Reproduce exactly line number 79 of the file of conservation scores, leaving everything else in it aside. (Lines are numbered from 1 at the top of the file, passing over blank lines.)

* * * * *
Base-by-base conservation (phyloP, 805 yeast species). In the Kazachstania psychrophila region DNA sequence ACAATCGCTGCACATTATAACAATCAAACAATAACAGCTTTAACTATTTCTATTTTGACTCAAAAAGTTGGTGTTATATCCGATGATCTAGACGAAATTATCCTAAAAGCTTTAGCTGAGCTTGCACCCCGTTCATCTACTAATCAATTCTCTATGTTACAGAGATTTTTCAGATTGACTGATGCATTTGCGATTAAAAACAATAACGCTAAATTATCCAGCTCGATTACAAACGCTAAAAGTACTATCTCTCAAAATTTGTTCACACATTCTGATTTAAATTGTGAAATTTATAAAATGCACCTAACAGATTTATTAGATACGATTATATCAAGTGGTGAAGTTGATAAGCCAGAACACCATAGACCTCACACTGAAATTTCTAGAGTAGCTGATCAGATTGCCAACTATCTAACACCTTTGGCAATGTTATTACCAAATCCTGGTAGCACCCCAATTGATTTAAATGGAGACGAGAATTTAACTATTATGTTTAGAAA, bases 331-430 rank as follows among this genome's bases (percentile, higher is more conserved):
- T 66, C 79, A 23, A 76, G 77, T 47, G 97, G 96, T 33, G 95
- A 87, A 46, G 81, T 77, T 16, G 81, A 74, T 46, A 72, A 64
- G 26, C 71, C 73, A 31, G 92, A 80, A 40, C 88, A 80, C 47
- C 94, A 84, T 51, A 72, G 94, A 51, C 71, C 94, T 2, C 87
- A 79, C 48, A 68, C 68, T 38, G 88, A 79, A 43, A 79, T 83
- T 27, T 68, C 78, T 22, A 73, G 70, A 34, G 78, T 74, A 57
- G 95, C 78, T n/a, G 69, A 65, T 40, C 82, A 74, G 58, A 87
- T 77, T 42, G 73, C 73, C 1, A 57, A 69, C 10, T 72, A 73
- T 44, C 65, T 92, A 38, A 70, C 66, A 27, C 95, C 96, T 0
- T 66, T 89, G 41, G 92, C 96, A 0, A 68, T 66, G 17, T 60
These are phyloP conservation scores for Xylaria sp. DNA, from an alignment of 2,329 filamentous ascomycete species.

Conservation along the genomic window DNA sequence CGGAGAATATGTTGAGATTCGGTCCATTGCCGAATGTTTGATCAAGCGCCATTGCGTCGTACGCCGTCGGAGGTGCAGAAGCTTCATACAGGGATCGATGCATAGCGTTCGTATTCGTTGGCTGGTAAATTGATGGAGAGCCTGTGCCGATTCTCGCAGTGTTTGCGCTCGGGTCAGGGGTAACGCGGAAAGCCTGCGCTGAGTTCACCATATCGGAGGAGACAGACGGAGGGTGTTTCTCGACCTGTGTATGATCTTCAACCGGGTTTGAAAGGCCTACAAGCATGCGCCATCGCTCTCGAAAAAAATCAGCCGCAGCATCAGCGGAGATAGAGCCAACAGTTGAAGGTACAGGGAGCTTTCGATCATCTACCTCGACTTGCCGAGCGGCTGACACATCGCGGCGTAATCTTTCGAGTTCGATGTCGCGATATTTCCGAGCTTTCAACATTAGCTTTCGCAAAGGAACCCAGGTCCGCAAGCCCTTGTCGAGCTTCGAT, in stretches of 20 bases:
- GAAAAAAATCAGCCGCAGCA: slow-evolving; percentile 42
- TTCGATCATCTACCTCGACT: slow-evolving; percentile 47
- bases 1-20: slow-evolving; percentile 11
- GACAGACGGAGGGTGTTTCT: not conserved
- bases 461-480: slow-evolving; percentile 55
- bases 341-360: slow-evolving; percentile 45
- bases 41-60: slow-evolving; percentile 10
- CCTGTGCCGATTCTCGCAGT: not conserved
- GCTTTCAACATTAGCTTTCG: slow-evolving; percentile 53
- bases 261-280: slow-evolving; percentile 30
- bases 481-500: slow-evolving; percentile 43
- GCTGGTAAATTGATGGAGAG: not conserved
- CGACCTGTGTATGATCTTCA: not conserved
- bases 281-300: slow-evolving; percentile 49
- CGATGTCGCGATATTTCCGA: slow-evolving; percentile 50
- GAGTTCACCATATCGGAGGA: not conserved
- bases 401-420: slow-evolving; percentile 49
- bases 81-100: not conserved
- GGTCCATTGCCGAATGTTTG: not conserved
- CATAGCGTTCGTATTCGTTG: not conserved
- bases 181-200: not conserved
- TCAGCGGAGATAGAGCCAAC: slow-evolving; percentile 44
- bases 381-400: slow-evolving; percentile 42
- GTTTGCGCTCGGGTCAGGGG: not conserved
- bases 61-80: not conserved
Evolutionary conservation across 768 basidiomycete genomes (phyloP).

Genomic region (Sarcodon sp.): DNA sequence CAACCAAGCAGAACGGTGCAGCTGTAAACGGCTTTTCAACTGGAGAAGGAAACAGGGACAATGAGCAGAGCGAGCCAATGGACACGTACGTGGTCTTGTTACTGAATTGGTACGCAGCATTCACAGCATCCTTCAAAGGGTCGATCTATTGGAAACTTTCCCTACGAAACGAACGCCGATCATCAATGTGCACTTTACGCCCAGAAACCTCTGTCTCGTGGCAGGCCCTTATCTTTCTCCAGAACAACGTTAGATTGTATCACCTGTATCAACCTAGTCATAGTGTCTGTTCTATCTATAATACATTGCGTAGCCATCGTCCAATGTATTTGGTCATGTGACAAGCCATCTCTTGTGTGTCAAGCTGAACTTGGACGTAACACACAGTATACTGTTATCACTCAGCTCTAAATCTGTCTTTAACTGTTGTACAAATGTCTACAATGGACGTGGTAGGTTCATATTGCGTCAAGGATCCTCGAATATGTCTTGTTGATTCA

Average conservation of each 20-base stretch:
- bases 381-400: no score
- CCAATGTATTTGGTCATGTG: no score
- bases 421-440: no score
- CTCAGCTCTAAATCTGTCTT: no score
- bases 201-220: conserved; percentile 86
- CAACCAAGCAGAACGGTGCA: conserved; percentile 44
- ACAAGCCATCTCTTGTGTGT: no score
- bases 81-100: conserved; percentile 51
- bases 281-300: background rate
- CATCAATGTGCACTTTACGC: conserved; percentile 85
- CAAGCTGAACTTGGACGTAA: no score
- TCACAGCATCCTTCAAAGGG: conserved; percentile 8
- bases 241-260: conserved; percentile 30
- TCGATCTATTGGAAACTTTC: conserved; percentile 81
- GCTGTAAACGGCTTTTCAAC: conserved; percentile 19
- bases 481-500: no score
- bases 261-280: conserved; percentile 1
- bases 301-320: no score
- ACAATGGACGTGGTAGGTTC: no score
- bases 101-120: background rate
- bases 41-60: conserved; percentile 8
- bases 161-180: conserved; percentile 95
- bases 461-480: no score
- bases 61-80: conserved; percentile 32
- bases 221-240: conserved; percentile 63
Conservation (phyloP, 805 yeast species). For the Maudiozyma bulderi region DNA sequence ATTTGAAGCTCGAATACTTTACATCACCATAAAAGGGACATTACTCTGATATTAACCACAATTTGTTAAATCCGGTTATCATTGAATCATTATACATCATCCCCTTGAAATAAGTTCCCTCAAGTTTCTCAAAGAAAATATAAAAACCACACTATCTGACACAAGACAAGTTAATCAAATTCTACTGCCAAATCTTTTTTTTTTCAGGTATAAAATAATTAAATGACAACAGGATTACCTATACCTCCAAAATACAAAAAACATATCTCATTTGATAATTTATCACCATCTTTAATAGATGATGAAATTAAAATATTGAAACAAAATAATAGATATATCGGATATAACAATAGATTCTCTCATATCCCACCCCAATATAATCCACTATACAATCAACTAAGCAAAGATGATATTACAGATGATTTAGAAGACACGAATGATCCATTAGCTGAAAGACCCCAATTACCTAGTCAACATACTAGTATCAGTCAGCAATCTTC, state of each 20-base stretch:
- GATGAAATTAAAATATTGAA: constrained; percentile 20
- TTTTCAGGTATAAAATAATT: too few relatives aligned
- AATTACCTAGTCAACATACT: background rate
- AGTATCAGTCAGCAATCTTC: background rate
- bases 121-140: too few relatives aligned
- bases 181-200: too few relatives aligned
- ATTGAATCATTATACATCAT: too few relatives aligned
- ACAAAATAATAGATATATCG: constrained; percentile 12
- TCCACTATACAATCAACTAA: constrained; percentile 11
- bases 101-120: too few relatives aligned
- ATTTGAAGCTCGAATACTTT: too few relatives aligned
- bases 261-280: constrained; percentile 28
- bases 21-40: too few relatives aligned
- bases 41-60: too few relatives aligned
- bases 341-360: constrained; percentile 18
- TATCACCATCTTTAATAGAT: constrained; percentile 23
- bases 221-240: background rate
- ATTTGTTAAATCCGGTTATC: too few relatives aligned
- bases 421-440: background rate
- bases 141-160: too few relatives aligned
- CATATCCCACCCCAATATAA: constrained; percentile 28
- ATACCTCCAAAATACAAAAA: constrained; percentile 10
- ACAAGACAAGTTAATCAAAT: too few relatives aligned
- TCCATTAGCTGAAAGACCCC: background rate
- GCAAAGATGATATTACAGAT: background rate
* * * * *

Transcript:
- bases 261-280: constrained; percentile 28